One of my greatest weaknesses is a lack of patience. I believe the older you get the more patient you should become. I think I may be a slow learner in that area.
Recently I was in a checkout lane at the local Wal-Mart. Not many lanes were open but there were lots of people standing in line to be checked out. I immediately thought, “20 checkout lanes and only 3 lanes open? I can’t believe it, why don’t they hire enough employees? Don’t they know I don’t have all day long? This is ridiculous.”
Reflecting back on that moment, I was not only ashamed of my outburst of anger and lack of patience, but I was also reminded of how often I neglect living in the moment. If God is fully aware of our every moment, and all our circumstances, then wouldn't it be to our benefit to take every moment and redeem it?
Maybe the Lord intended for me to be stuck in that long checkout line so that I might turn to my fellow shopper behind me and make a new friend. Maybe that person needed encouragement or maybe I needed to hear their story so that I could say to them, “How can I pray for you?”
Some of the most effective and God appointed moments have been an unplanned encounter with someone while running a shopping errand. I am learning that every moment cannot be measured by a clock or a yardstick. A time and space mentality will cause me to miss the moment. Besides, from eternity’s standpoint all we really have is the moment.
If the “moment” we are living in is uncomfortable or unpleasant it’s natural to look forward to a time when things will be better. But when we fixate on the future and focus on getting out of this season of life, we miss the nuggets of wisdom and grace that God may have for us. This is wisdom and grace that comes only as we learn to live in the moment.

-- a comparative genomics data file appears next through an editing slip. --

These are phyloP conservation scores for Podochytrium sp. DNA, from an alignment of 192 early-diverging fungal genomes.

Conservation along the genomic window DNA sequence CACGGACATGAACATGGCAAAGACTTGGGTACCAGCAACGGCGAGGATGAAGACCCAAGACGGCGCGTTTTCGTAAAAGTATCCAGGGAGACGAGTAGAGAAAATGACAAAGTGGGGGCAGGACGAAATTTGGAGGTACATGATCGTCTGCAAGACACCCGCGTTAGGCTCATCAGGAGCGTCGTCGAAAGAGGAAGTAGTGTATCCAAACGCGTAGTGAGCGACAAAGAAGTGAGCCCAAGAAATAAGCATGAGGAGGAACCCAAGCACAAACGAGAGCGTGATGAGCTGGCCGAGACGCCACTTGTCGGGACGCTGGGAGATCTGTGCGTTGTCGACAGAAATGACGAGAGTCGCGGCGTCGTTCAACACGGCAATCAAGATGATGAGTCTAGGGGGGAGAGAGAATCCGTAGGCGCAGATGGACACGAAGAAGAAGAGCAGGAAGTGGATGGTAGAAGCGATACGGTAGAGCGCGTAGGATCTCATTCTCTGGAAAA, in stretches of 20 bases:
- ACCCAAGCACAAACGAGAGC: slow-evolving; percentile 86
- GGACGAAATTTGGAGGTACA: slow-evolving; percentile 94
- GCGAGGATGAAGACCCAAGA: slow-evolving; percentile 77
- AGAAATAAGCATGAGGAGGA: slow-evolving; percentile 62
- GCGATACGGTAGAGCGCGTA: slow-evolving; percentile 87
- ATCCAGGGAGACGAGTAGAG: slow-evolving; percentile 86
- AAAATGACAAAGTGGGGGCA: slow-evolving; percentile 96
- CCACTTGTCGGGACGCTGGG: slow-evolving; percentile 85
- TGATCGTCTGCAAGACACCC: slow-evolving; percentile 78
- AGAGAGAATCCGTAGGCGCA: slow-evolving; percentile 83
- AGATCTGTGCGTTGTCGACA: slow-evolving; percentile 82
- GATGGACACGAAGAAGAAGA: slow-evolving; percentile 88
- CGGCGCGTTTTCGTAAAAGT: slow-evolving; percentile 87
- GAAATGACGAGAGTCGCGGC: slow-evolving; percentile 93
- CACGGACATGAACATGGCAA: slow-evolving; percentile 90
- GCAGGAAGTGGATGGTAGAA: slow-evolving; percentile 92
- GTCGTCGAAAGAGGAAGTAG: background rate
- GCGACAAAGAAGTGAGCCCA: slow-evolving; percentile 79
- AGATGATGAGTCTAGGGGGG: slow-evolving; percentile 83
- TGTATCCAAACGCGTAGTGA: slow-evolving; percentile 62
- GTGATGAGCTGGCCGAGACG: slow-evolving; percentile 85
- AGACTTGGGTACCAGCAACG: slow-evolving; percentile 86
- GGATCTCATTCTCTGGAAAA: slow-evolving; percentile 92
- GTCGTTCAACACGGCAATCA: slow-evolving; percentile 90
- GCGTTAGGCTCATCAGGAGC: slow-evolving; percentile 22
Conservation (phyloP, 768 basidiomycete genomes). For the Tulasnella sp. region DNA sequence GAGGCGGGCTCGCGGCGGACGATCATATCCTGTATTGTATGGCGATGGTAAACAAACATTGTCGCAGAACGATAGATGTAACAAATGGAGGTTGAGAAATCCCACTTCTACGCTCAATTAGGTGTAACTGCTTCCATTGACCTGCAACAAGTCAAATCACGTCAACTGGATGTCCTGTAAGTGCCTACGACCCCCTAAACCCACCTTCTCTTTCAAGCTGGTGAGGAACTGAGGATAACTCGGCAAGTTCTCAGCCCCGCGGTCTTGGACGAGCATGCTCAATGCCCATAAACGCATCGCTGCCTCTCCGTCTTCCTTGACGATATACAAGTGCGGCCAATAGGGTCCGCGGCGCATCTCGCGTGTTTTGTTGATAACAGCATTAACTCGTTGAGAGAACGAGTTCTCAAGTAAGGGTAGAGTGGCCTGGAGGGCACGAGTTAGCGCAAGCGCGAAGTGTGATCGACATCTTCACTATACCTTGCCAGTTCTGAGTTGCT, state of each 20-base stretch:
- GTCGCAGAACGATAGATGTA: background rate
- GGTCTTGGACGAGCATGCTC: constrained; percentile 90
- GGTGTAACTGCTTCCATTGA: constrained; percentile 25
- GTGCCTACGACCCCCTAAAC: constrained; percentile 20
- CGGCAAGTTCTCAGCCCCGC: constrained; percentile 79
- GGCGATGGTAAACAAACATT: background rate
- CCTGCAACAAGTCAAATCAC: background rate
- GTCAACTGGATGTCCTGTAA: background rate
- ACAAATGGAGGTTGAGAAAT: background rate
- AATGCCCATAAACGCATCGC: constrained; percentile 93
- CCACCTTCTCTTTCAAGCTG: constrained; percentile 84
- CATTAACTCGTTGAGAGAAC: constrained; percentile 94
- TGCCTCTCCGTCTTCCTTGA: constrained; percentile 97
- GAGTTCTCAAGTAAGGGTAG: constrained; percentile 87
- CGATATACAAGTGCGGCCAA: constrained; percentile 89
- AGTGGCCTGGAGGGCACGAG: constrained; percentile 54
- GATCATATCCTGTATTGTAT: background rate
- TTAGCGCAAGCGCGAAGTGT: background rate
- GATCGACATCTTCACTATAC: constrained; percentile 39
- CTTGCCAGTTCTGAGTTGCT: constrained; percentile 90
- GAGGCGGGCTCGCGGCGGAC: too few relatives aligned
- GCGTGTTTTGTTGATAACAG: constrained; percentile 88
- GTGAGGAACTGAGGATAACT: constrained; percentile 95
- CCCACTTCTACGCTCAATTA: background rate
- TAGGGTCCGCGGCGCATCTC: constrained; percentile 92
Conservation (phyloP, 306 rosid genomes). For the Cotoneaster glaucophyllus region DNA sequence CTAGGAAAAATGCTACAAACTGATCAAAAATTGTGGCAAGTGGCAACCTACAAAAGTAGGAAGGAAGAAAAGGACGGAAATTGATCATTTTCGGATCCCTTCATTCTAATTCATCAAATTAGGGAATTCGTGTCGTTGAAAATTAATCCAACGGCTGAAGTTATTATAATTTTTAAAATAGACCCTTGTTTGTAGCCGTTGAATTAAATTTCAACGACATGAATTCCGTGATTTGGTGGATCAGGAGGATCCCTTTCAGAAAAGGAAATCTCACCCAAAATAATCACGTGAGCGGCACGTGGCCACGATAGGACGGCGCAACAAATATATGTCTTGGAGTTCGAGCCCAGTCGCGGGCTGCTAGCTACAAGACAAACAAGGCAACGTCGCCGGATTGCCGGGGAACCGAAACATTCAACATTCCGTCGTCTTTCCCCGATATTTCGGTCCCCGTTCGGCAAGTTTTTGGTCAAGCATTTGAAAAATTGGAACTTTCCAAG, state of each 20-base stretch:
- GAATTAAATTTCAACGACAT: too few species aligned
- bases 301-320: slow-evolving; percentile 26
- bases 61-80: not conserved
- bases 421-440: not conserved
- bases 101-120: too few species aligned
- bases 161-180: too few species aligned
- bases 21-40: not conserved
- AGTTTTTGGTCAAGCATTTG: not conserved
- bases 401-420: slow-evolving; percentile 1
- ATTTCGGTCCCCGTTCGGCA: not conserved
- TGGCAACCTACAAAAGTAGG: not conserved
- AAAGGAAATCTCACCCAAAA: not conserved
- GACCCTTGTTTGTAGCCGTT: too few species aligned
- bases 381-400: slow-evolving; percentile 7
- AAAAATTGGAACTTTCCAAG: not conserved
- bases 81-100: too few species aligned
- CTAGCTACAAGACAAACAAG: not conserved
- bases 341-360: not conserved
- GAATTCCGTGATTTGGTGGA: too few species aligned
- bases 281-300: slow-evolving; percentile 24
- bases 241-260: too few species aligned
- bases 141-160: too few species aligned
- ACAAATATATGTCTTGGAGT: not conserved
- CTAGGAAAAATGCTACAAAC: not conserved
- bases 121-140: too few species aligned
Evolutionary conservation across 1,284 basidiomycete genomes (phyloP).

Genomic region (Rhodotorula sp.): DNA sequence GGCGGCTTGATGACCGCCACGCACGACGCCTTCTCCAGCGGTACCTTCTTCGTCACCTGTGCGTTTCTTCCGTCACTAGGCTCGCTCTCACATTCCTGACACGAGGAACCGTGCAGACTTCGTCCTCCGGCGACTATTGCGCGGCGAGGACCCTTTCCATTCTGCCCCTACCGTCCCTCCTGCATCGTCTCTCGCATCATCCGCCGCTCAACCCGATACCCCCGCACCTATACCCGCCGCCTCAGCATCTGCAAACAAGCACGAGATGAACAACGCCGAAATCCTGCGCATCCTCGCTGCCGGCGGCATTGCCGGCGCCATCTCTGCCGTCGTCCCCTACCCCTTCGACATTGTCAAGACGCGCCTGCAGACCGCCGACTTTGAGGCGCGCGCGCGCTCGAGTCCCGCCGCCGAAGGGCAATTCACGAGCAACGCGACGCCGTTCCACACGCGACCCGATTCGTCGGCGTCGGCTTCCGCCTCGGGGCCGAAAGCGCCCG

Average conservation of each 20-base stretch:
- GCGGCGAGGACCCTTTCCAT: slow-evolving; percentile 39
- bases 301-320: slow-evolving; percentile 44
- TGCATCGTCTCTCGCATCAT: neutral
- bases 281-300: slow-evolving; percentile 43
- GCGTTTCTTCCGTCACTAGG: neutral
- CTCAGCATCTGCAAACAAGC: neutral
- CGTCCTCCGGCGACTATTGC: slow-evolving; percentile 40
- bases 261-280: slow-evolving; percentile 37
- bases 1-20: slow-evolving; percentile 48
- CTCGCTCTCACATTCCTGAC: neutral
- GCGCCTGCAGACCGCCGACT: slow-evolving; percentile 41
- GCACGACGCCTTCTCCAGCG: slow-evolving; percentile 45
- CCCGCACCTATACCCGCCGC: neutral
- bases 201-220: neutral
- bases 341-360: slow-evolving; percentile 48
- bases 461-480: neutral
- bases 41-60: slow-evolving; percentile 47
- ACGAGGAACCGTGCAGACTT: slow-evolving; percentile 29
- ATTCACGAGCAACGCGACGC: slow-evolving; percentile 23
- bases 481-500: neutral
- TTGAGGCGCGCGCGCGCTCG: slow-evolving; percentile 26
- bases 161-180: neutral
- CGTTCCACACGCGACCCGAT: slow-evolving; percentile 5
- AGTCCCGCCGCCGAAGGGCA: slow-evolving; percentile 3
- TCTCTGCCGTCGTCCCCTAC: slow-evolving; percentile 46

Living in the moment helps us to realize that life is short and you can’t recapture the past and you can’t live in the future. All we have is the present. Psalm 39:4-5 reads, “My life is no longer than my hand! My whole life is but a moment to you.” (Living Bible)
When we fail to capture the moment we have a tendency to live without self-discipline or self-control. Our whole life is controlled by “when things get better”, rather than “God teach me what you want me to see, to know and to feel in this moment of life.” We often miss the value of suffering and what God desires to teach us in the context of the moment.
Whether your moment in life is smooth sailing or your moment in life is unpleasant and uncomfortable, I want to challenge you to live in the moment. Look for God in every moment of your life and expect to learn something that you would not have learned any other way.
I want to encourage you to consider a statement that I have recently taken to heart:
“Recognize the value of each moment. Each moment is precious because it will never come again. Wherever you find yourself, look for God in each moment and expect to learn something valuable from each situation.”